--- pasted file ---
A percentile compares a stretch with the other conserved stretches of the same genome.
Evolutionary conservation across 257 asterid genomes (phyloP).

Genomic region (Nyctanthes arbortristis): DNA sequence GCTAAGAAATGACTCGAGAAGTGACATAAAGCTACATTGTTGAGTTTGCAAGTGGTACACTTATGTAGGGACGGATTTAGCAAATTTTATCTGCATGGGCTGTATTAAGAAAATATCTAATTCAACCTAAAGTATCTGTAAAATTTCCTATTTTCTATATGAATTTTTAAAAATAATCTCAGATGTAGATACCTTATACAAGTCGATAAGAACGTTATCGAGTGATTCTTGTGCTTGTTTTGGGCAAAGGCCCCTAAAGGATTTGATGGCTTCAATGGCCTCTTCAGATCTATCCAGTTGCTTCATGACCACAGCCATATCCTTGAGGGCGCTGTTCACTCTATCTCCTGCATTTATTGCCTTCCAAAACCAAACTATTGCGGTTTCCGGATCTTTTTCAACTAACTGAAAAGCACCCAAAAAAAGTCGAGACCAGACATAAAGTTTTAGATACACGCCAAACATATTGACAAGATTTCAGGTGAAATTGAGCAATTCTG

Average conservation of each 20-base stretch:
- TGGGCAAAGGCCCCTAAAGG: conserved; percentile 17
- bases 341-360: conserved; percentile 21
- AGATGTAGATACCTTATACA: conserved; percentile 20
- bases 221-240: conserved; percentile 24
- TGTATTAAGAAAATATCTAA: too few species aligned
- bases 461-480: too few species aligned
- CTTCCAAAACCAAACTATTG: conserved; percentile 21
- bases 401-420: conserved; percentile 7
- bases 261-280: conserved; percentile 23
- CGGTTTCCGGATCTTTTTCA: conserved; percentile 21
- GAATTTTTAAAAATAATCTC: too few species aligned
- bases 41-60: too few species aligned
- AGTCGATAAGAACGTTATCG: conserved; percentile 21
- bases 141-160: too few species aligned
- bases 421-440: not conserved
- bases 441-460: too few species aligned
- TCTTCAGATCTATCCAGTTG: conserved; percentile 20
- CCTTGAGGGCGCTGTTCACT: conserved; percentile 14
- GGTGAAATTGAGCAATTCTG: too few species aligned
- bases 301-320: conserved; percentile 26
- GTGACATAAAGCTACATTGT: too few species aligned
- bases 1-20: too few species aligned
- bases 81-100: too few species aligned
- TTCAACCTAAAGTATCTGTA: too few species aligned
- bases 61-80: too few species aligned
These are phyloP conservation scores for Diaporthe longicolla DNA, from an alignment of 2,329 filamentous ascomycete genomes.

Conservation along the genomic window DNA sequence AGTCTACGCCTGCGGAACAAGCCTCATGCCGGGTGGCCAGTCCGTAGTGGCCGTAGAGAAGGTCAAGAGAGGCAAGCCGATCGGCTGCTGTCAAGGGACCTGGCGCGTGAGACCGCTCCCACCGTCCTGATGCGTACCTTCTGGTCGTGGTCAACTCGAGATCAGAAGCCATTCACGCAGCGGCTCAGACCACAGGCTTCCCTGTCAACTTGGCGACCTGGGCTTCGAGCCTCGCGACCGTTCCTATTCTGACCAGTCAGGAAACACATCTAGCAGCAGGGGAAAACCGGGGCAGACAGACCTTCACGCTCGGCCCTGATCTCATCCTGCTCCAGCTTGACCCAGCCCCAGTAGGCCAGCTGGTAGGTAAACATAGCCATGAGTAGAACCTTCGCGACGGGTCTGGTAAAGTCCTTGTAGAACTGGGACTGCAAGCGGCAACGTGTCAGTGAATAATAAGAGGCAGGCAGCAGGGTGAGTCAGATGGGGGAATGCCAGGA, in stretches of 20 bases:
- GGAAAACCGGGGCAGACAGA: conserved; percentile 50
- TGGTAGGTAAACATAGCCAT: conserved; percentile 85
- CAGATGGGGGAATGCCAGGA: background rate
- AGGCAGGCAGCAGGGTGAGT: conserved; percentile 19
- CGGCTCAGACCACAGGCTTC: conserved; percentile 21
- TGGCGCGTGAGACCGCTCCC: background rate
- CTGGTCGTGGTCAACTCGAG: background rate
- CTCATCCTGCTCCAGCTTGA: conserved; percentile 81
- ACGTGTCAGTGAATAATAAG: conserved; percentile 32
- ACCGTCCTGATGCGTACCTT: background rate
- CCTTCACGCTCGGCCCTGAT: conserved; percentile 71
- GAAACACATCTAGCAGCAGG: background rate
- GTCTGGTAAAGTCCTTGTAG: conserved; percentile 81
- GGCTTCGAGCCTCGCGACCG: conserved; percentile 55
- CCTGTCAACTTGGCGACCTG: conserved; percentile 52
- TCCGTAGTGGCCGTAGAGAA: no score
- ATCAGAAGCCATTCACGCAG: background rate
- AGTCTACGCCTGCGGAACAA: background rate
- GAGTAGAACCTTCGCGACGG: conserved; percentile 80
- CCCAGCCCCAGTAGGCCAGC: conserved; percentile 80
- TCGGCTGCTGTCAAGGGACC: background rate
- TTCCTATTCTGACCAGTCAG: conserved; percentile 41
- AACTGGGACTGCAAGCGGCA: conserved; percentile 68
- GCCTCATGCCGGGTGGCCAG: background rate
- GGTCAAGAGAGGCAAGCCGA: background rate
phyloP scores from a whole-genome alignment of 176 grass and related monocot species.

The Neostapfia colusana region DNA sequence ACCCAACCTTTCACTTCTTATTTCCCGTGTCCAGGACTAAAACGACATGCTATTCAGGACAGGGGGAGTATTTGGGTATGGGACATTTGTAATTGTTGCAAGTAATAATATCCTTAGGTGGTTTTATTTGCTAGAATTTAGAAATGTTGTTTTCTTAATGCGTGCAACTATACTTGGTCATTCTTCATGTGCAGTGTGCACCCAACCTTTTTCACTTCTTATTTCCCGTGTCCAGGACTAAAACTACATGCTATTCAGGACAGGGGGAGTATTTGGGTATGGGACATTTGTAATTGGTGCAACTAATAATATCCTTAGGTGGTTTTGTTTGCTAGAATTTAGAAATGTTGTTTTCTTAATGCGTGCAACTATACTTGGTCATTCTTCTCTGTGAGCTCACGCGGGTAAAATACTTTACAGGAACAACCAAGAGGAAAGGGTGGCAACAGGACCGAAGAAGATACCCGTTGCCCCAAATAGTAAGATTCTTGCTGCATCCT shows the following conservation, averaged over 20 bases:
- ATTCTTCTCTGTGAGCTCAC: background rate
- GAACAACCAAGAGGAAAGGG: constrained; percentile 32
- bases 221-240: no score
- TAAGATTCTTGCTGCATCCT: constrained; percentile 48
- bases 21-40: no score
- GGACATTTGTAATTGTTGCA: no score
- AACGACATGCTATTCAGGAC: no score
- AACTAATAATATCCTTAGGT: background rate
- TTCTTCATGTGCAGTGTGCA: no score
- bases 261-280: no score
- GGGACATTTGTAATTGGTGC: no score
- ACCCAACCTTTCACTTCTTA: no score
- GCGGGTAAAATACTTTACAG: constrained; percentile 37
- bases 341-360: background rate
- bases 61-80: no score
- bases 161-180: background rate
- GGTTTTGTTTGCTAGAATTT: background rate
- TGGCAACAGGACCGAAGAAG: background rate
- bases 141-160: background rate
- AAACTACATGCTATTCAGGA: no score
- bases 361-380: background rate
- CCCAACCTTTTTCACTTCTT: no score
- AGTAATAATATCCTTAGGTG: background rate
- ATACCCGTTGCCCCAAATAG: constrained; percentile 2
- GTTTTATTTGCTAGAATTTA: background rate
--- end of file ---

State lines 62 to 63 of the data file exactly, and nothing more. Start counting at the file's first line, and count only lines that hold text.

- TAAGATTCTTGCTGCATCCT: constrained; percentile 48
- bases 21-40: no score